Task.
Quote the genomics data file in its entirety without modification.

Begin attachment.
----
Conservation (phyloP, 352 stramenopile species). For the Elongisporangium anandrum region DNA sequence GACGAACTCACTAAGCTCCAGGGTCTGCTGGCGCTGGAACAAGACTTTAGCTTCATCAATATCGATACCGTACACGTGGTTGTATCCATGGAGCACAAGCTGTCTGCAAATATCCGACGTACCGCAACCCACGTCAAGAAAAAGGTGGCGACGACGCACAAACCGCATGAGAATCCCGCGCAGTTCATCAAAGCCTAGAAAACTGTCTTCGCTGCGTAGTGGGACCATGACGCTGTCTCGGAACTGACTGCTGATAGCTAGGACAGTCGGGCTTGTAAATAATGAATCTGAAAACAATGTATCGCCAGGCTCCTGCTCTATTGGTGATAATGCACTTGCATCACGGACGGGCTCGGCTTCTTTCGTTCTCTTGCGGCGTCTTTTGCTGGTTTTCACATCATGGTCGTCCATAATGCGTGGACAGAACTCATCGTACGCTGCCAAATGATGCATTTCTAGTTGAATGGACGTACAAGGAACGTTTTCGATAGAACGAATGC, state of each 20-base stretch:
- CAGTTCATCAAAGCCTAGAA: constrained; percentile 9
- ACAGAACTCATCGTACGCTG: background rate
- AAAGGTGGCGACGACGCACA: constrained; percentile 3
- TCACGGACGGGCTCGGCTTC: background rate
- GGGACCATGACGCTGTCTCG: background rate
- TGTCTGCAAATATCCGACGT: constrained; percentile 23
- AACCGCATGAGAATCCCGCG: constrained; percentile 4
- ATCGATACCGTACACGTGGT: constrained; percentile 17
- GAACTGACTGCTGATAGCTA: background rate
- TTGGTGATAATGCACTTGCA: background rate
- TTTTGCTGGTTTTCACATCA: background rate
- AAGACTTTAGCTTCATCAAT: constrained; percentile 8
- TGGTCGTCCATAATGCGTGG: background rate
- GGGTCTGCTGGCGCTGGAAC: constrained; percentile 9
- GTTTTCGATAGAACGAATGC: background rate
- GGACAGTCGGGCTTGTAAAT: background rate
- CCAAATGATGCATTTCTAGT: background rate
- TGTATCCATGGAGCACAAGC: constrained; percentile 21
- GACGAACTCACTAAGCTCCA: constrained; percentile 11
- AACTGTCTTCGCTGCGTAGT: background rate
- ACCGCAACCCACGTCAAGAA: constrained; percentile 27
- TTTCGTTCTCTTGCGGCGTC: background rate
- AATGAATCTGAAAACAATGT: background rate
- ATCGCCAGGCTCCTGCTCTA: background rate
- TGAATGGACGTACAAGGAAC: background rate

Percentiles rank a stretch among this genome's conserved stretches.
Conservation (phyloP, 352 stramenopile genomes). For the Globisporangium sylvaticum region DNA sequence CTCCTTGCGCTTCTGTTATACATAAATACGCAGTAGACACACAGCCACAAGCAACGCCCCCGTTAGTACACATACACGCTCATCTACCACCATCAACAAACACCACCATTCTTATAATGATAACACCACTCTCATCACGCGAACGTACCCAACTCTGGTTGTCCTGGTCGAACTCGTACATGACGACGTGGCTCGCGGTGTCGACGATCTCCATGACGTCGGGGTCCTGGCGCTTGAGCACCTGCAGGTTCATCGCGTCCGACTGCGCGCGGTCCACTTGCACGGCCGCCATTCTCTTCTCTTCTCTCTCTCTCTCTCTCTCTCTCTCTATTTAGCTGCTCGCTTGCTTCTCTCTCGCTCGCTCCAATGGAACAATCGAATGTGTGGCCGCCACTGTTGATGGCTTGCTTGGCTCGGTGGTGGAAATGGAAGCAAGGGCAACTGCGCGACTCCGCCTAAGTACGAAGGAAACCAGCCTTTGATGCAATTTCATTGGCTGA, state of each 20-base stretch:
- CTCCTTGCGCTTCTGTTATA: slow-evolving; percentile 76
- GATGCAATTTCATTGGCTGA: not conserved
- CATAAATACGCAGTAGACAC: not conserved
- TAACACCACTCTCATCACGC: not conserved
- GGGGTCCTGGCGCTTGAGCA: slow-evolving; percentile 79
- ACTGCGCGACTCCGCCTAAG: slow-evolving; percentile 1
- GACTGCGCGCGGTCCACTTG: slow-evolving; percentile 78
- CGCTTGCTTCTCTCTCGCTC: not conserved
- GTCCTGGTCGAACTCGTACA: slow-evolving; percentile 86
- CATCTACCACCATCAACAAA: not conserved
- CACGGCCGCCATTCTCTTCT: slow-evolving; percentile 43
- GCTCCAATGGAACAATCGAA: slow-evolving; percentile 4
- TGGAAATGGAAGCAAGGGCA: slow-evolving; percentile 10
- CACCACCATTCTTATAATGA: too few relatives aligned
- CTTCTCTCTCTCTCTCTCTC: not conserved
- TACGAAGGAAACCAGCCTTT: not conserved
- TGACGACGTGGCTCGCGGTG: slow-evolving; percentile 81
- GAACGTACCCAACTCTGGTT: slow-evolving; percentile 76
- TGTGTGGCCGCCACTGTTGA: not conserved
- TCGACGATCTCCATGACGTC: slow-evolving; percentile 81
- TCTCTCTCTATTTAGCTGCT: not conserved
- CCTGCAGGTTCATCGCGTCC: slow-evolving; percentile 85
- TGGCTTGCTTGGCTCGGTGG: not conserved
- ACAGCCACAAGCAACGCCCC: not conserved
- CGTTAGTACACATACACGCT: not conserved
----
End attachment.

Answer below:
Conservation (phyloP, 352 stramenopile species). For the Elongisporangium anandrum region DNA sequence GACGAACTCACTAAGCTCCAGGGTCTGCTGGCGCTGGAACAAGACTTTAGCTTCATCAATATCGATACCGTACACGTGGTTGTATCCATGGAGCACAAGCTGTCTGCAAATATCCGACGTACCGCAACCCACGTCAAGAAAAAGGTGGCGACGACGCACAAACCGCATGAGAATCCCGCGCAGTTCATCAAAGCCTAGAAAACTGTCTTCGCTGCGTAGTGGGACCATGACGCTGTCTCGGAACTGACTGCTGATAGCTAGGACAGTCGGGCTTGTAAATAATGAATCTGAAAACAATGTATCGCCAGGCTCCTGCTCTATTGGTGATAATGCACTTGCATCACGGACGGGCTCGGCTTCTTTCGTTCTCTTGCGGCGTCTTTTGCTGGTTTTCACATCATGGTCGTCCATAATGCGTGGACAGAACTCATCGTACGCTGCCAAATGATGCATTTCTAGTTGAATGGACGTACAAGGAACGTTTTCGATAGAACGAATGC, state of each 20-base stretch:
- CAGTTCATCAAAGCCTAGAA: constrained; percentile 9
- ACAGAACTCATCGTACGCTG: background rate
- AAAGGTGGCGACGACGCACA: constrained; percentile 3
- TCACGGACGGGCTCGGCTTC: background rate
- GGGACCATGACGCTGTCTCG: background rate
- TGTCTGCAAATATCCGACGT: constrained; percentile 23
- AACCGCATGAGAATCCCGCG: constrained; percentile 4
- ATCGATACCGTACACGTGGT: constrained; percentile 17
- GAACTGACTGCTGATAGCTA: background rate
- TTGGTGATAATGCACTTGCA: background rate
- TTTTGCTGGTTTTCACATCA: background rate
- AAGACTTTAGCTTCATCAAT: constrained; percentile 8
- TGGTCGTCCATAATGCGTGG: background rate
- GGGTCTGCTGGCGCTGGAAC: constrained; percentile 9
- GTTTTCGATAGAACGAATGC: background rate
- GGACAGTCGGGCTTGTAAAT: background rate
- CCAAATGATGCATTTCTAGT: background rate
- TGTATCCATGGAGCACAAGC: constrained; percentile 21
- GACGAACTCACTAAGCTCCA: constrained; percentile 11
- AACTGTCTTCGCTGCGTAGT: background rate
- ACCGCAACCCACGTCAAGAA: constrained; percentile 27
- TTTCGTTCTCTTGCGGCGTC: background rate
- AATGAATCTGAAAACAATGT: background rate
- ATCGCCAGGCTCCTGCTCTA: background rate
- TGAATGGACGTACAAGGAAC: background rate

Percentiles rank a stretch among this genome's conserved stretches.
Conservation (phyloP, 352 stramenopile genomes). For the Globisporangium sylvaticum region DNA sequence CTCCTTGCGCTTCTGTTATACATAAATACGCAGTAGACACACAGCCACAAGCAACGCCCCCGTTAGTACACATACACGCTCATCTACCACCATCAACAAACACCACCATTCTTATAATGATAACACCACTCTCATCACGCGAACGTACCCAACTCTGGTTGTCCTGGTCGAACTCGTACATGACGACGTGGCTCGCGGTGTCGACGATCTCCATGACGTCGGGGTCCTGGCGCTTGAGCACCTGCAGGTTCATCGCGTCCGACTGCGCGCGGTCCACTTGCACGGCCGCCATTCTCTTCTCTTCTCTCTCTCTCTCTCTCTCTCTCTCTATTTAGCTGCTCGCTTGCTTCTCTCTCGCTCGCTCCAATGGAACAATCGAATGTGTGGCCGCCACTGTTGATGGCTTGCTTGGCTCGGTGGTGGAAATGGAAGCAAGGGCAACTGCGCGACTCCGCCTAAGTACGAAGGAAACCAGCCTTTGATGCAATTTCATTGGCTGA, state of each 20-base stretch:
- CTCCTTGCGCTTCTGTTATA: slow-evolving; percentile 76
- GATGCAATTTCATTGGCTGA: not conserved
- CATAAATACGCAGTAGACAC: not conserved
- TAACACCACTCTCATCACGC: not conserved
- GGGGTCCTGGCGCTTGAGCA: slow-evolving; percentile 79
- ACTGCGCGACTCCGCCTAAG: slow-evolving; percentile 1
- GACTGCGCGCGGTCCACTTG: slow-evolving; percentile 78
- CGCTTGCTTCTCTCTCGCTC: not conserved
- GTCCTGGTCGAACTCGTACA: slow-evolving; percentile 86
- CATCTACCACCATCAACAAA: not conserved
- CACGGCCGCCATTCTCTTCT: slow-evolving; percentile 43
- GCTCCAATGGAACAATCGAA: slow-evolving; percentile 4
- TGGAAATGGAAGCAAGGGCA: slow-evolving; percentile 10
- CACCACCATTCTTATAATGA: too few relatives aligned
- CTTCTCTCTCTCTCTCTCTC: not conserved
- TACGAAGGAAACCAGCCTTT: not conserved
- TGACGACGTGGCTCGCGGTG: slow-evolving; percentile 81
- GAACGTACCCAACTCTGGTT: slow-evolving; percentile 76
- TGTGTGGCCGCCACTGTTGA: not conserved
- TCGACGATCTCCATGACGTC: slow-evolving; percentile 81
- TCTCTCTCTATTTAGCTGCT: not conserved
- CCTGCAGGTTCATCGCGTCC: slow-evolving; percentile 85
- TGGCTTGCTTGGCTCGGTGG: not conserved
- ACAGCCACAAGCAACGCCCC: not conserved
- CGTTAGTACACATACACGCT: not conserved